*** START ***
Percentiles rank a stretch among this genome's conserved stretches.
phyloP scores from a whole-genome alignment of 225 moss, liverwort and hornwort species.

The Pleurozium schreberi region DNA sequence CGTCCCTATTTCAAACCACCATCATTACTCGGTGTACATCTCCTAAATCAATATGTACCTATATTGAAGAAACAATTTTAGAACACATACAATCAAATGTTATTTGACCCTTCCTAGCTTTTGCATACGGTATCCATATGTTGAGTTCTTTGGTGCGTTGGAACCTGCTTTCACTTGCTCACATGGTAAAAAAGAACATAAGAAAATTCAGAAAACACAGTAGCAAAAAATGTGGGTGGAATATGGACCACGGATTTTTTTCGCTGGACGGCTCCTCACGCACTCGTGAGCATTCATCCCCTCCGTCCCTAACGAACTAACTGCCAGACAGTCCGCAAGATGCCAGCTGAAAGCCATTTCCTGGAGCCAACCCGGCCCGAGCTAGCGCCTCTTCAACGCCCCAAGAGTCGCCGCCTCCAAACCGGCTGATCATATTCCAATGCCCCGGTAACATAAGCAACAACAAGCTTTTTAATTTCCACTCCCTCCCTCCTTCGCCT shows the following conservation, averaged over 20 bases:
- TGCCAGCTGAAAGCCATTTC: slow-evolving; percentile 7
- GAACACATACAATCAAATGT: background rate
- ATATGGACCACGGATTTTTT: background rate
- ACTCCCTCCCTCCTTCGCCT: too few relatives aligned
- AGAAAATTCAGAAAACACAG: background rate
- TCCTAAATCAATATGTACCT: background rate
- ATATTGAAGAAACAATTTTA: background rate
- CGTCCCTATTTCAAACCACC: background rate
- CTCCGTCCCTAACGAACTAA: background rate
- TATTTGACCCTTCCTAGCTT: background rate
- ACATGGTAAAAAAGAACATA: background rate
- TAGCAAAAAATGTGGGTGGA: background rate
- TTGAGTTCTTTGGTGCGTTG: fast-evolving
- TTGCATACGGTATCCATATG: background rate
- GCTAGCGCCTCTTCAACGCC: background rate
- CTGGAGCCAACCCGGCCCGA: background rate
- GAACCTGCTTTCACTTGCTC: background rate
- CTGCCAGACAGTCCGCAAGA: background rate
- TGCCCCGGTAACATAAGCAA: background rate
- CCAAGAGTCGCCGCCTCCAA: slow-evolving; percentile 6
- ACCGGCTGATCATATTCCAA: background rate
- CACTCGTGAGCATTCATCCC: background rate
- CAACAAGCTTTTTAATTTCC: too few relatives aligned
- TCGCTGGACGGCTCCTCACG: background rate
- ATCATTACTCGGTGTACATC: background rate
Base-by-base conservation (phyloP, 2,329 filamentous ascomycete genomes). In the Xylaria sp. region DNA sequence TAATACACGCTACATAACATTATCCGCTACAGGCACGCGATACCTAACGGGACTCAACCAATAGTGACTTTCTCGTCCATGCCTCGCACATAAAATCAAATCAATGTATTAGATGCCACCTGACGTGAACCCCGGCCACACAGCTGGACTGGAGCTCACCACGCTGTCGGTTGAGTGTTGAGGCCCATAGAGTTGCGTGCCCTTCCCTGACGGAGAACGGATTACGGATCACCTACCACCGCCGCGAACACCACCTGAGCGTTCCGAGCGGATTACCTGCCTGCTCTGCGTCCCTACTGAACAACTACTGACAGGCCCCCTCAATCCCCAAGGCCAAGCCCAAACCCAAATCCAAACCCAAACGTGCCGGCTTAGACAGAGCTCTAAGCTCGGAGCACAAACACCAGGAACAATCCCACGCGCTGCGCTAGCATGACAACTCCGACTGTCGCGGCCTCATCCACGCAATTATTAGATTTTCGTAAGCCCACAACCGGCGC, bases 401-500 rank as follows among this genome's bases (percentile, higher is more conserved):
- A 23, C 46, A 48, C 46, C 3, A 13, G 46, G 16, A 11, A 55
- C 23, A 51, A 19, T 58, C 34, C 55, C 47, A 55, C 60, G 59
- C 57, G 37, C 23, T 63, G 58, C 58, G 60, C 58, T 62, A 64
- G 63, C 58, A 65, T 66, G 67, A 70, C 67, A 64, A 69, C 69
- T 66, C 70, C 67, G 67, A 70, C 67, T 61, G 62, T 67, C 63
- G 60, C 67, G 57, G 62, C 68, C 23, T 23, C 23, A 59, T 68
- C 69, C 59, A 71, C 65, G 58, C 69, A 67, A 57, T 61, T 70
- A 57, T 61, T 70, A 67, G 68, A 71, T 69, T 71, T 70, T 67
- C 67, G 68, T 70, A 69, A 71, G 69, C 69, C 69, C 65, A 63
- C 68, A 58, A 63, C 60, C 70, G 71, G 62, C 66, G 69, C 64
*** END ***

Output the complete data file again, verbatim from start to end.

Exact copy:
Percentiles rank a stretch among this genome's conserved stretches.
phyloP scores from a whole-genome alignment of 225 moss, liverwort and hornwort species.

The Pleurozium schreberi region DNA sequence CGTCCCTATTTCAAACCACCATCATTACTCGGTGTACATCTCCTAAATCAATATGTACCTATATTGAAGAAACAATTTTAGAACACATACAATCAAATGTTATTTGACCCTTCCTAGCTTTTGCATACGGTATCCATATGTTGAGTTCTTTGGTGCGTTGGAACCTGCTTTCACTTGCTCACATGGTAAAAAAGAACATAAGAAAATTCAGAAAACACAGTAGCAAAAAATGTGGGTGGAATATGGACCACGGATTTTTTTCGCTGGACGGCTCCTCACGCACTCGTGAGCATTCATCCCCTCCGTCCCTAACGAACTAACTGCCAGACAGTCCGCAAGATGCCAGCTGAAAGCCATTTCCTGGAGCCAACCCGGCCCGAGCTAGCGCCTCTTCAACGCCCCAAGAGTCGCCGCCTCCAAACCGGCTGATCATATTCCAATGCCCCGGTAACATAAGCAACAACAAGCTTTTTAATTTCCACTCCCTCCCTCCTTCGCCT shows the following conservation, averaged over 20 bases:
- TGCCAGCTGAAAGCCATTTC: slow-evolving; percentile 7
- GAACACATACAATCAAATGT: background rate
- ATATGGACCACGGATTTTTT: background rate
- ACTCCCTCCCTCCTTCGCCT: too few relatives aligned
- AGAAAATTCAGAAAACACAG: background rate
- TCCTAAATCAATATGTACCT: background rate
- ATATTGAAGAAACAATTTTA: background rate
- CGTCCCTATTTCAAACCACC: background rate
- CTCCGTCCCTAACGAACTAA: background rate
- TATTTGACCCTTCCTAGCTT: background rate
- ACATGGTAAAAAAGAACATA: background rate
- TAGCAAAAAATGTGGGTGGA: background rate
- TTGAGTTCTTTGGTGCGTTG: fast-evolving
- TTGCATACGGTATCCATATG: background rate
- GCTAGCGCCTCTTCAACGCC: background rate
- CTGGAGCCAACCCGGCCCGA: background rate
- GAACCTGCTTTCACTTGCTC: background rate
- CTGCCAGACAGTCCGCAAGA: background rate
- TGCCCCGGTAACATAAGCAA: background rate
- CCAAGAGTCGCCGCCTCCAA: slow-evolving; percentile 6
- ACCGGCTGATCATATTCCAA: background rate
- CACTCGTGAGCATTCATCCC: background rate
- CAACAAGCTTTTTAATTTCC: too few relatives aligned
- TCGCTGGACGGCTCCTCACG: background rate
- ATCATTACTCGGTGTACATC: background rate
Base-by-base conservation (phyloP, 2,329 filamentous ascomycete genomes). In the Xylaria sp. region DNA sequence TAATACACGCTACATAACATTATCCGCTACAGGCACGCGATACCTAACGGGACTCAACCAATAGTGACTTTCTCGTCCATGCCTCGCACATAAAATCAAATCAATGTATTAGATGCCACCTGACGTGAACCCCGGCCACACAGCTGGACTGGAGCTCACCACGCTGTCGGTTGAGTGTTGAGGCCCATAGAGTTGCGTGCCCTTCCCTGACGGAGAACGGATTACGGATCACCTACCACCGCCGCGAACACCACCTGAGCGTTCCGAGCGGATTACCTGCCTGCTCTGCGTCCCTACTGAACAACTACTGACAGGCCCCCTCAATCCCCAAGGCCAAGCCCAAACCCAAATCCAAACCCAAACGTGCCGGCTTAGACAGAGCTCTAAGCTCGGAGCACAAACACCAGGAACAATCCCACGCGCTGCGCTAGCATGACAACTCCGACTGTCGCGGCCTCATCCACGCAATTATTAGATTTTCGTAAGCCCACAACCGGCGC, bases 401-500 rank as follows among this genome's bases (percentile, higher is more conserved):
- A 23, C 46, A 48, C 46, C 3, A 13, G 46, G 16, A 11, A 55
- C 23, A 51, A 19, T 58, C 34, C 55, C 47, A 55, C 60, G 59
- C 57, G 37, C 23, T 63, G 58, C 58, G 60, C 58, T 62, A 64
- G 63, C 58, A 65, T 66, G 67, A 70, C 67, A 64, A 69, C 69
- T 66, C 70, C 67, G 67, A 70, C 67, T 61, G 62, T 67, C 63
- G 60, C 67, G 57, G 62, C 68, C 23, T 23, C 23, A 59, T 68
- C 69, C 59, A 71, C 65, G 58, C 69, A 67, A 57, T 61, T 70
- A 57, T 61, T 70, A 67, G 68, A 71, T 69, T 71, T 70, T 67
- C 67, G 68, T 70, A 69, A 71, G 69, C 69, C 69, C 65, A 63
- C 68, A 58, A 63, C 60, C 70, G 71, G 62, C 66, G 69, C 64